“We’re sort of long-term visitors and part-time residents, so we’ve had a property in Palm Springs since 2016, but we came every winter for many years before that, and we used to enjoy going to see the Follies,” Edney said. “When it closed down, I was saddened, but also quite excited to see what was going to happen (to the Plaza), because I thought, ‘There must be a plan; somebody’s going to have an idea, and we’re only going to wait for 18 months or two years.’”
Verwers and Edney eventually realized, before COVID-19, that there was no plan.
“Kyle said to me, ‘Why don’t we think about putting on a gig here?’” Edney said. “I have a band in the UK called Spike’s All Stars; that is basically a multi-artist house-band setup, and we do charity shows and corporate gigs. We were the house band for Nelson Mandela when he used to have concerts on his birthday in the late ’90s and early 2000s. Putting on an event with many singers is something we’re very comfortable doing, so we thought we’ll just bring that expertise here. We went to J.R. and said, ‘What about this? Our area is rock ’n’ roll; that’s what we know, so why don’t we do something here?’ The only problem with that is that we come here on holiday, not for work, so I don’t have any contacts here.”
Well, it turns out that many rock stars live in the Coachella Valley—and many of them have an interest in the Plaza Theatre.
“The next thing was to talk to local people,” said Edney. “We did have one friend here; that’s Paul Rodgers, iconic singer of Bad Company and Free. He’s been a good friend; he sang with Queen for a couple of years, and he lives down the road from us. I said, ‘Look, if I put this on, will you come on board?’ And he said, ‘Of course; I love the theater, and I want to see it flourish.’ I called people I knew such as Eric Singer from Kiss, and Teddy Andreadis, who’s one of the keyboard players who played with Guns N’ Roses, and they said, ‘Of course,’ which was fantastic to hear. We needed some local people as well, and I was introduced to Brian Ray of McCartney’s band, and he said, ‘Of course.’”
Then came COVID-19.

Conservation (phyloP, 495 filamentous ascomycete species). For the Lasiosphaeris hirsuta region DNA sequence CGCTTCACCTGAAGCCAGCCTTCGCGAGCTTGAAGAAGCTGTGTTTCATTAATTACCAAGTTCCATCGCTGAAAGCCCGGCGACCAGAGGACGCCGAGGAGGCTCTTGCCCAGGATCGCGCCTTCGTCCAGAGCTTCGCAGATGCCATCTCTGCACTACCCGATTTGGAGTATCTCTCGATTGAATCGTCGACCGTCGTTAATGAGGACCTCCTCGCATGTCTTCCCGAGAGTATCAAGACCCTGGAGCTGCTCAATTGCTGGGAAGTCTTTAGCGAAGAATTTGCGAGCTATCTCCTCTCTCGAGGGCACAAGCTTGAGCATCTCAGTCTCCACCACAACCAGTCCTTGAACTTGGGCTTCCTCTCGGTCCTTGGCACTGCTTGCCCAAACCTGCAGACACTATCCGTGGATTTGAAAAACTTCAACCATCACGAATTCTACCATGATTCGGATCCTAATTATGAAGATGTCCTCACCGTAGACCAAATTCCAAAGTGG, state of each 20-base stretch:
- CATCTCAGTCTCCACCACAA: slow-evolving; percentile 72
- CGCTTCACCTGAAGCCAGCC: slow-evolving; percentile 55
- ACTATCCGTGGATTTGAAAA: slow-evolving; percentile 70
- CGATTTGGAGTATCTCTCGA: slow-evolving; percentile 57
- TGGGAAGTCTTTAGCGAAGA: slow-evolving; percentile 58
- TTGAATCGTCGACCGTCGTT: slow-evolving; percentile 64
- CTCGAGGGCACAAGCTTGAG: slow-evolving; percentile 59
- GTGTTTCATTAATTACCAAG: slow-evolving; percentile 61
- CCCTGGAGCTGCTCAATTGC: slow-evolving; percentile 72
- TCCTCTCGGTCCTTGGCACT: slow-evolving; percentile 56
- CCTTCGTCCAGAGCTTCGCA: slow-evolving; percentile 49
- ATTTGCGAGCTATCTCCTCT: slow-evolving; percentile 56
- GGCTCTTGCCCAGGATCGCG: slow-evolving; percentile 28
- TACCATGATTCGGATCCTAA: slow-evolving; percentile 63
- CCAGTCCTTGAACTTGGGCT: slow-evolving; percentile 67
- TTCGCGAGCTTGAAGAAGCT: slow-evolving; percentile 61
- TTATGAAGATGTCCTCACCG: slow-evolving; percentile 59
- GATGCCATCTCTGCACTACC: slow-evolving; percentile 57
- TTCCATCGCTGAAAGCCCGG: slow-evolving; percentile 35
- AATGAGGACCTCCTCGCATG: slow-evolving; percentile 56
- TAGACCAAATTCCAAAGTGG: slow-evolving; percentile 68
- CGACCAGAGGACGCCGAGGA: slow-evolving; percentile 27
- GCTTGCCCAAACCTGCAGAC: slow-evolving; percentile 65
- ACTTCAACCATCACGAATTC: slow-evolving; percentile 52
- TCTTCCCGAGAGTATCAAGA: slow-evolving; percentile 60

“So everything’s … shut down for two years—and now we’re back,” Edney said. “I promptly went on tour with Queen for the summer, so I had to sort of vacate the position and allow all those guys to start doing what they do, so they managed to recruit Alice Cooper, Orianthi and Josh Homme through local contacts. There have been tireless hours spent, and many midnight oils burnt, doing much more.”
This will hopefully be the final Rock the Plaza event before the theater is closed for renovations—but Verwers said she hopes it’s just the first of many Rock the Plaza events overall.
“We’ve all kind of talked over time about this vision of putting Palm Springs back on the map, like it was when the Rat Pack was in full swing,” she said. “I think the thing about Rock the Plaza is you have these local residents, who all have international recognition, coming together with this group of world-class musicians to save this small-town historic theater. I think it’s kind of the romanticism of that, but also the vision of what it could be. We think it’s great that the city has kind of held on to it, and has not just given it to one of these big conglomerates to run it, because they want it to be available. … When Spike and I kind of did this, we thought, once we do this launch, and the theater is up and running, we can do a series of shows called Rock the Plaza, and bring in international rock stars to do shows. … Our little theater has just gone global, basically, and it is going to be the premier entertainment center. Because of its size, the intimacy and location, it’s got a magic about it. Big-name stars are going to love doing intimate concerts there”
Rock the Plaza will take place at 8 p.m., Friday, Nov. 11, at the Plaza Theatre, 128 S. Palm Canyon Drive, in Palm Springs. Tickets are sold out, but VIP packages are available. For more information, visit savetheplazatheatreps.com.